As the Hoosier State establishes itself as a gambling mecca in the middle of the US, the gold standard in a lot of minds remains New Jersey. A comparison of these two powerhouses regarding sports betting revenue gives some insight into their relative strengths.
While there are some notable differences, there are also a lot of similarities. In the proper contextual comparison, Indiana looks to be doing just fine.
Things to remember about Indiana sports betting revenue
Indiana legal sports betting is in its third month, having launched on Sept 1. Legal sportsbooks in Indiana have only been accepting online wagers since October, however.
New Jersey’s first two months followed a similar pattern. Online betting began about a month after retail wagering in the Garden State as well.
Indiana sportsbooks benefited from a launch that coincided with the beginning of the college football and NFL seasons. New Jersey’s first full month of sports betting was July of last year.
Like New Jersey in July and August of 2018, Indiana has also benefited from the fact that none of its neighboring states currently offer legal sports betting. Proximity to major out-of-state population centers helps both markets as well.
Several Indiana sportsbooks are close to Chicago and Cincinnati, and Illinois and Ohio residents can cross the state line to place mobile bets. Similarly, New Jersey enjoyed its proximity to New York City and Philadelphia, especially in online wagering.
One key difference between the two states is how sportsbooks report their numbers. This fact is an important consideration when comparing early figures in the two states. Simply put though, things look good in Indiana.
Comparing the raw numbers between the states
New Jersey requires sportsbooks to report bets placed on futures, like which team will win the Super Bowl for example, when they are placed. Indiana, on the other hand, allows its books to hold off on reporting those wagers as handle until the bets are actually settled. With that key difference in mind, here’s a look at the numbers.
- In July of 2018, Garden State land-based sportsbooks took in over $40.68 million in wagers. The 12 licensees made over $3.84 million in revenue.
- In Indiana in September, 10 brick-and-mortar sportsbooks reported over $35.21 million in handle. Their earnings were over $8.55 million for the month.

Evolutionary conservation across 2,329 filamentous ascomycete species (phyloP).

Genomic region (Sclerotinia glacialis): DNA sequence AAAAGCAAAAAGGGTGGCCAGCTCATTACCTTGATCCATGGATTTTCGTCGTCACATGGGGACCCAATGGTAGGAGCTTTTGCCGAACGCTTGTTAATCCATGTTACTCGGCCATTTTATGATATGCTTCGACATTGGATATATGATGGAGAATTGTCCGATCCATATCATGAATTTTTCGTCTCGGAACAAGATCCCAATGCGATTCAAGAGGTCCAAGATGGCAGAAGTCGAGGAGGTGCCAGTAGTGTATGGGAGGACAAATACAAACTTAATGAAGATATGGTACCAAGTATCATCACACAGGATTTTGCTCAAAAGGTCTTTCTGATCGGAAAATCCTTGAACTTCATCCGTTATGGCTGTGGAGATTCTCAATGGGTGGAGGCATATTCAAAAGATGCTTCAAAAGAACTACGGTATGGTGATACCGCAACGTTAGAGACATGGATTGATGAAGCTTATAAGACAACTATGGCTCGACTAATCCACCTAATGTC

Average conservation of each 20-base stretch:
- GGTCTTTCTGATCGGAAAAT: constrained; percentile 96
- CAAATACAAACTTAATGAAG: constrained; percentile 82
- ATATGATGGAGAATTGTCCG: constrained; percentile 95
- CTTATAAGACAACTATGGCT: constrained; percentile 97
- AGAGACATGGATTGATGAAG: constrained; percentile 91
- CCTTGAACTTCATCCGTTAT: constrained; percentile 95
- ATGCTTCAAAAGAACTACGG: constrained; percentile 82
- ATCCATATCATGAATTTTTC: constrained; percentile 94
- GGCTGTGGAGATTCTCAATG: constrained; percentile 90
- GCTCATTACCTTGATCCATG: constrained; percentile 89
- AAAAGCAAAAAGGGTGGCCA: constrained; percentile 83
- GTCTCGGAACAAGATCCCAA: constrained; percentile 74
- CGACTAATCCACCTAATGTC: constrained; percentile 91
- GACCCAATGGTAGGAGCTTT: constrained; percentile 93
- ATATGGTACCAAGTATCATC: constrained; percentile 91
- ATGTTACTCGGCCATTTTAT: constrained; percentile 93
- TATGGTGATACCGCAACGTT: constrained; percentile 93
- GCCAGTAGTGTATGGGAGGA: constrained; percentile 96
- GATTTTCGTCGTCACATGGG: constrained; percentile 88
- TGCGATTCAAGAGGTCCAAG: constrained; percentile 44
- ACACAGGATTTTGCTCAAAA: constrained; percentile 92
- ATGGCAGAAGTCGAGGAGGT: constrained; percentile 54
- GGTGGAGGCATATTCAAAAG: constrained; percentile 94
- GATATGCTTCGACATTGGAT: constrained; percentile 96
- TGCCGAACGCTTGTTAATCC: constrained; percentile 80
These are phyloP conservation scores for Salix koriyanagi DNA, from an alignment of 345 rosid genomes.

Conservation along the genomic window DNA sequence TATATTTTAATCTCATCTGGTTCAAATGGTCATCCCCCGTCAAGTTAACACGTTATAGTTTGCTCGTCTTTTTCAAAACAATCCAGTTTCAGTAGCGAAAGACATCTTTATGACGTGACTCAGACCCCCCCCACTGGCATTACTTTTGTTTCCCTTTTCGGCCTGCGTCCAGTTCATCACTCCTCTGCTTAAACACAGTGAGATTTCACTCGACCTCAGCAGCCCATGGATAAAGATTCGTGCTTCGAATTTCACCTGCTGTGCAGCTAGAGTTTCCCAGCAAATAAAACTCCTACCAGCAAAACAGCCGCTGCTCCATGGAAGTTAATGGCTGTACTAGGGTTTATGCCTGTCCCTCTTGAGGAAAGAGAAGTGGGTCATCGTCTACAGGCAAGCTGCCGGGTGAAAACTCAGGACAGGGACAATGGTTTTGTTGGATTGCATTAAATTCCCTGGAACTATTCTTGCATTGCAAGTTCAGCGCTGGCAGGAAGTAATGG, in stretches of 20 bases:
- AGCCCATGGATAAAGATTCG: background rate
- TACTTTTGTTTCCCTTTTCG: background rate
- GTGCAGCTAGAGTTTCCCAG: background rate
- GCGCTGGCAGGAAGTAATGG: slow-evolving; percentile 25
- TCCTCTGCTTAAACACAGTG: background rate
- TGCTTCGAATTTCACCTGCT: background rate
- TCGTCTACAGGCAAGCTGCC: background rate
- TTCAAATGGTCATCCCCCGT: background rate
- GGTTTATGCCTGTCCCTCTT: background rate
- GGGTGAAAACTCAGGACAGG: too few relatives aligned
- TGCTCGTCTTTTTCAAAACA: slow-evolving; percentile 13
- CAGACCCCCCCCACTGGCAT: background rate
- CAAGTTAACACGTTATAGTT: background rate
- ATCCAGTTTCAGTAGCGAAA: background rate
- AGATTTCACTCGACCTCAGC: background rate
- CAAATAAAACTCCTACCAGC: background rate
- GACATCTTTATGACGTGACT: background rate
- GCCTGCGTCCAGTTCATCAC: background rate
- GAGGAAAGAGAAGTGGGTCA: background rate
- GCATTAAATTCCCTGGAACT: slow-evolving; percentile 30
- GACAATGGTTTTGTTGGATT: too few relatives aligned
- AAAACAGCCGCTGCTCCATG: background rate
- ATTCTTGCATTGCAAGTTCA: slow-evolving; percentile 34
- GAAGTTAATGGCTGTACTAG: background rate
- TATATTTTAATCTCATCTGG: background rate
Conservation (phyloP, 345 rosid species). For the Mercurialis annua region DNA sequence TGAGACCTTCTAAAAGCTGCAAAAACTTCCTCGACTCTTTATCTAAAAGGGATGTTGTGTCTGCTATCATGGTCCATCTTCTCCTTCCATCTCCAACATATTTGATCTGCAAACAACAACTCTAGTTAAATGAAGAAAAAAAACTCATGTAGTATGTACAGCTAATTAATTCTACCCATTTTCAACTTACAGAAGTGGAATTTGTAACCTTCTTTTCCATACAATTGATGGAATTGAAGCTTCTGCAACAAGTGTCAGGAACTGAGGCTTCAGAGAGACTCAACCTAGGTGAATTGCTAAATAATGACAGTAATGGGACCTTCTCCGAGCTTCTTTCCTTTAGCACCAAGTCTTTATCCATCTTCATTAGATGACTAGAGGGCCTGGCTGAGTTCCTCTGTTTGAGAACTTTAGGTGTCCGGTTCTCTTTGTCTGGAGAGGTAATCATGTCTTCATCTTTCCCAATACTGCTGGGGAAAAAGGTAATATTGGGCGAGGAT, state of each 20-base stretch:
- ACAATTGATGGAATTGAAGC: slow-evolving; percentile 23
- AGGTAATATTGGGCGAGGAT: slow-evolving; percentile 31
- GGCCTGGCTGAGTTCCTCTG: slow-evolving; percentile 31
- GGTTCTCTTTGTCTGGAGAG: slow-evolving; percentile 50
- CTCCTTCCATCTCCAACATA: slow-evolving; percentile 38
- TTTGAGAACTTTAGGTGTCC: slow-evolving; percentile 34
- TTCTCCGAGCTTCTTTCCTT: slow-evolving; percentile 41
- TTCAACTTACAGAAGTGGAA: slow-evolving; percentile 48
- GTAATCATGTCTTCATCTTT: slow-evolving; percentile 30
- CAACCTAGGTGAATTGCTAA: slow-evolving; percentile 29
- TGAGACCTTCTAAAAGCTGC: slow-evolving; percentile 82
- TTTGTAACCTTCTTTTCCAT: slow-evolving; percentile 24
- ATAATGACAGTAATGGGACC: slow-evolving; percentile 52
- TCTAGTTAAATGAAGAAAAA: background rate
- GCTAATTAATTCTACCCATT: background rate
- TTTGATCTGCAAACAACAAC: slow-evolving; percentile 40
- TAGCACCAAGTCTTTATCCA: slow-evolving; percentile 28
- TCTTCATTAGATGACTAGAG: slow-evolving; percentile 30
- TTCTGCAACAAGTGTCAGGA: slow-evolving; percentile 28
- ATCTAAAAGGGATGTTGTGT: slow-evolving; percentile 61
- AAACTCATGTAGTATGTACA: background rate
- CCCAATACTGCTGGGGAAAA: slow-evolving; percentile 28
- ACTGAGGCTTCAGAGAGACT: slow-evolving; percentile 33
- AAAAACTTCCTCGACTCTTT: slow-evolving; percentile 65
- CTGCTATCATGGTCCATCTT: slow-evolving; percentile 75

- New Jersey’s handle exploded to more than $95.62 million in August of 2018 when online betting was added. Revenue increased to over $9.17 million for the same month.
- The Hoosier State’s first month with mobile and retail betting saw $91.7 million in wagers and $11.5 million in revenue.
The most obvious takeaway at first glance is that online wagering clearly changed the game in both states. Additional insights may also be gleaned in comparing the two state’s revenue figures, shown in table form here.
|New Jersey Handle
|New Jersey Revenue
|Month 1 (Sept '19, July '18)
|Month 2 (Oct '19, August '18)
What the comparison might mean for Indiana
The raw numbers make it appear as though New Jersey residents and visitors wagered more money and won more of those wagers. While that may be the case to some degree, it’s important to take Indiana’s total handle and revenue figures with a grain of salt.
Indiana sportsbooks didn’t have to report all the futures bets they took in during August or September. This fact could make Indiana’s reported revenue inflated as compared to that of New Jersey, which did report futures bets in their first months.
It’s also evident that Indiana is the benefactor of New Jersey’s groundwork. The Garden State worked as a trailblazer to produce a regulated sports betting market which brought national attention to the industry.
The percentages of growth of the industry in both states from the first to the second months were very comparable. If Indiana continues to follow NJ’s trend, November could be a stellar month for the Hoosier State.
New Jersey’s handle in September of last year (their third month) was over $183.94 million and revenue was more than $23.95 million. Indiana isn’t likely to grow by quite those same margins, however, as the boost reflected the beginning of the football season. November won’t carry the same promotional opportunities as last September did for New Jersey.
What’s fair to say, however, is that so far Indiana has navigated the unique qualities of its market to post growth that mirrors New Jersey’s early history. If that continues, the Hoosier State will solidify its position as a serious player in the gambling industry.